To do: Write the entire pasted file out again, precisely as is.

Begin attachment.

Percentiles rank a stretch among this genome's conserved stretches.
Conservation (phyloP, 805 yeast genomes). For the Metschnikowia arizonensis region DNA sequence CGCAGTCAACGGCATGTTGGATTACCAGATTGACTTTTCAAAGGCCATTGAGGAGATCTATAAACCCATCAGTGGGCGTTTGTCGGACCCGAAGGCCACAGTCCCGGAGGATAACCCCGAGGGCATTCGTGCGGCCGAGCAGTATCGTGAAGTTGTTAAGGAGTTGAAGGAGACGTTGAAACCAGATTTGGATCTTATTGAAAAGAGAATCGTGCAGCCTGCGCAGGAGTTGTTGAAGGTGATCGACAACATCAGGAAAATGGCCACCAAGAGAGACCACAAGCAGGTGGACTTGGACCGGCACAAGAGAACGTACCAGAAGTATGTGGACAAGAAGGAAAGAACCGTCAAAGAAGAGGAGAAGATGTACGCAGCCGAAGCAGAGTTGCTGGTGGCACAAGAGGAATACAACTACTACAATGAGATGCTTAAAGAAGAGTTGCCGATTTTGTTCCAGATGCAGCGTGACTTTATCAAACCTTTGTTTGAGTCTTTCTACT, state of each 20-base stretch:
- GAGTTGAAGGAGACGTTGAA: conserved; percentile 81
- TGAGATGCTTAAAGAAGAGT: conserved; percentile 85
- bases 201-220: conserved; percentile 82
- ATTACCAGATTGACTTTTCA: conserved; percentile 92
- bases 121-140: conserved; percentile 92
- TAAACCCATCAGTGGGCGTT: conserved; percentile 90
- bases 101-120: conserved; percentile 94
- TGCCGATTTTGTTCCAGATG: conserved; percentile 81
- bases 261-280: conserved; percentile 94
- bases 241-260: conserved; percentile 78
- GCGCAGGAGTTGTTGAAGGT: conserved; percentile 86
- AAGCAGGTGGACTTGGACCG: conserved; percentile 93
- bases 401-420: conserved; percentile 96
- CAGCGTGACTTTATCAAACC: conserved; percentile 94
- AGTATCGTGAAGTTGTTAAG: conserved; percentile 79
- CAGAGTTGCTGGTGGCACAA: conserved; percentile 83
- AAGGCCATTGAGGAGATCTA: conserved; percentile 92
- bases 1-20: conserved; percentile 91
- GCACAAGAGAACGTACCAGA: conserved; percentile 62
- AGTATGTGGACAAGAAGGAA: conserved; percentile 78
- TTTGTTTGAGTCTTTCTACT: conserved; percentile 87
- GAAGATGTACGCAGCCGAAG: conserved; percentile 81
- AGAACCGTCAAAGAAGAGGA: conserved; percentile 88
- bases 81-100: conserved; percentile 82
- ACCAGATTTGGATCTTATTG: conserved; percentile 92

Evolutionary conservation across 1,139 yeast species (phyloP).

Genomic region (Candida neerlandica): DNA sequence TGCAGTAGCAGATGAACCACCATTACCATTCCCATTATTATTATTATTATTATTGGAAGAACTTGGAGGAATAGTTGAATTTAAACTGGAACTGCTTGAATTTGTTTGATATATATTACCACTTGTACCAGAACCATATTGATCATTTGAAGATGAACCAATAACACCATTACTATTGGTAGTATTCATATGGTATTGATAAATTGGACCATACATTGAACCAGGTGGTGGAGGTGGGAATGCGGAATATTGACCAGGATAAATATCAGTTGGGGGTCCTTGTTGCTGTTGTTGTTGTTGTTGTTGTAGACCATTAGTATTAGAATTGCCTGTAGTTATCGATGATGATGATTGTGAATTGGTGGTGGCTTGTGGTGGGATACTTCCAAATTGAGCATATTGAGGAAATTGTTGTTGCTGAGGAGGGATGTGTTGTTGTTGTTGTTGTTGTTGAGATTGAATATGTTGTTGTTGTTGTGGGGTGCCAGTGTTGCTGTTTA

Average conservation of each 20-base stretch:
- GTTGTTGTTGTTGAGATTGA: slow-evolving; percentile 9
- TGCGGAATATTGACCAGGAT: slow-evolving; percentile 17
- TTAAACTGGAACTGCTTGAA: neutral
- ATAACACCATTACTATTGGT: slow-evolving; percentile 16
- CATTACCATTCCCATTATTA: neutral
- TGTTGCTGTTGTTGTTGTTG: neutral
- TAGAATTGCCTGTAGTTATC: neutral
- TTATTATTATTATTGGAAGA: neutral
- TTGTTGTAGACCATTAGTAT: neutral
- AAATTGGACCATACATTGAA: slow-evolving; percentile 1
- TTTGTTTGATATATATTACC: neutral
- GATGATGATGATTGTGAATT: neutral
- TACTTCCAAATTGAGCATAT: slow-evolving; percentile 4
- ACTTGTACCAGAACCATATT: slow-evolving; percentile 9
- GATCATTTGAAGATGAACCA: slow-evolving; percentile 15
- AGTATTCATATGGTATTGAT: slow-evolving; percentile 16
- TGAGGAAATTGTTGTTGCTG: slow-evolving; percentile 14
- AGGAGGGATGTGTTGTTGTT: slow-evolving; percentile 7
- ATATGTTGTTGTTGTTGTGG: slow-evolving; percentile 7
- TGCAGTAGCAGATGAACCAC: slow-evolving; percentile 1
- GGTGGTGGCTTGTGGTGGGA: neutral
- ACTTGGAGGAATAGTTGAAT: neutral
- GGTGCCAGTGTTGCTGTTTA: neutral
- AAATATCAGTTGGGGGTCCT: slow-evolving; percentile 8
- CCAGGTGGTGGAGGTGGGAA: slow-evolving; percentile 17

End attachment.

Percentiles rank a stretch among this genome's conserved stretches.
Conservation (phyloP, 805 yeast genomes). For the Metschnikowia arizonensis region DNA sequence CGCAGTCAACGGCATGTTGGATTACCAGATTGACTTTTCAAAGGCCATTGAGGAGATCTATAAACCCATCAGTGGGCGTTTGTCGGACCCGAAGGCCACAGTCCCGGAGGATAACCCCGAGGGCATTCGTGCGGCCGAGCAGTATCGTGAAGTTGTTAAGGAGTTGAAGGAGACGTTGAAACCAGATTTGGATCTTATTGAAAAGAGAATCGTGCAGCCTGCGCAGGAGTTGTTGAAGGTGATCGACAACATCAGGAAAATGGCCACCAAGAGAGACCACAAGCAGGTGGACTTGGACCGGCACAAGAGAACGTACCAGAAGTATGTGGACAAGAAGGAAAGAACCGTCAAAGAAGAGGAGAAGATGTACGCAGCCGAAGCAGAGTTGCTGGTGGCACAAGAGGAATACAACTACTACAATGAGATGCTTAAAGAAGAGTTGCCGATTTTGTTCCAGATGCAGCGTGACTTTATCAAACCTTTGTTTGAGTCTTTCTACT, state of each 20-base stretch:
- GAGTTGAAGGAGACGTTGAA: conserved; percentile 81
- TGAGATGCTTAAAGAAGAGT: conserved; percentile 85
- bases 201-220: conserved; percentile 82
- ATTACCAGATTGACTTTTCA: conserved; percentile 92
- bases 121-140: conserved; percentile 92
- TAAACCCATCAGTGGGCGTT: conserved; percentile 90
- bases 101-120: conserved; percentile 94
- TGCCGATTTTGTTCCAGATG: conserved; percentile 81
- bases 261-280: conserved; percentile 94
- bases 241-260: conserved; percentile 78
- GCGCAGGAGTTGTTGAAGGT: conserved; percentile 86
- AAGCAGGTGGACTTGGACCG: conserved; percentile 93
- bases 401-420: conserved; percentile 96
- CAGCGTGACTTTATCAAACC: conserved; percentile 94
- AGTATCGTGAAGTTGTTAAG: conserved; percentile 79
- CAGAGTTGCTGGTGGCACAA: conserved; percentile 83
- AAGGCCATTGAGGAGATCTA: conserved; percentile 92
- bases 1-20: conserved; percentile 91
- GCACAAGAGAACGTACCAGA: conserved; percentile 62
- AGTATGTGGACAAGAAGGAA: conserved; percentile 78
- TTTGTTTGAGTCTTTCTACT: conserved; percentile 87
- GAAGATGTACGCAGCCGAAG: conserved; percentile 81
- AGAACCGTCAAAGAAGAGGA: conserved; percentile 88
- bases 81-100: conserved; percentile 82
- ACCAGATTTGGATCTTATTG: conserved; percentile 92

Evolutionary conservation across 1,139 yeast species (phyloP).

Genomic region (Candida neerlandica): DNA sequence TGCAGTAGCAGATGAACCACCATTACCATTCCCATTATTATTATTATTATTATTGGAAGAACTTGGAGGAATAGTTGAATTTAAACTGGAACTGCTTGAATTTGTTTGATATATATTACCACTTGTACCAGAACCATATTGATCATTTGAAGATGAACCAATAACACCATTACTATTGGTAGTATTCATATGGTATTGATAAATTGGACCATACATTGAACCAGGTGGTGGAGGTGGGAATGCGGAATATTGACCAGGATAAATATCAGTTGGGGGTCCTTGTTGCTGTTGTTGTTGTTGTTGTTGTAGACCATTAGTATTAGAATTGCCTGTAGTTATCGATGATGATGATTGTGAATTGGTGGTGGCTTGTGGTGGGATACTTCCAAATTGAGCATATTGAGGAAATTGTTGTTGCTGAGGAGGGATGTGTTGTTGTTGTTGTTGTTGTTGAGATTGAATATGTTGTTGTTGTTGTGGGGTGCCAGTGTTGCTGTTTA

Average conservation of each 20-base stretch:
- GTTGTTGTTGTTGAGATTGA: slow-evolving; percentile 9
- TGCGGAATATTGACCAGGAT: slow-evolving; percentile 17
- TTAAACTGGAACTGCTTGAA: neutral
- ATAACACCATTACTATTGGT: slow-evolving; percentile 16
- CATTACCATTCCCATTATTA: neutral
- TGTTGCTGTTGTTGTTGTTG: neutral
- TAGAATTGCCTGTAGTTATC: neutral
- TTATTATTATTATTGGAAGA: neutral
- TTGTTGTAGACCATTAGTAT: neutral
- AAATTGGACCATACATTGAA: slow-evolving; percentile 1
- TTTGTTTGATATATATTACC: neutral
- GATGATGATGATTGTGAATT: neutral
- TACTTCCAAATTGAGCATAT: slow-evolving; percentile 4
- ACTTGTACCAGAACCATATT: slow-evolving; percentile 9
- GATCATTTGAAGATGAACCA: slow-evolving; percentile 15
- AGTATTCATATGGTATTGAT: slow-evolving; percentile 16
- TGAGGAAATTGTTGTTGCTG: slow-evolving; percentile 14
- AGGAGGGATGTGTTGTTGTT: slow-evolving; percentile 7
- ATATGTTGTTGTTGTTGTGG: slow-evolving; percentile 7
- TGCAGTAGCAGATGAACCAC: slow-evolving; percentile 1
- GGTGGTGGCTTGTGGTGGGA: neutral
- ACTTGGAGGAATAGTTGAAT: neutral
- GGTGCCAGTGTTGCTGTTTA: neutral
- AAATATCAGTTGGGGGTCCT: slow-evolving; percentile 8
- CCAGGTGGTGGAGGTGGGAA: slow-evolving; percentile 17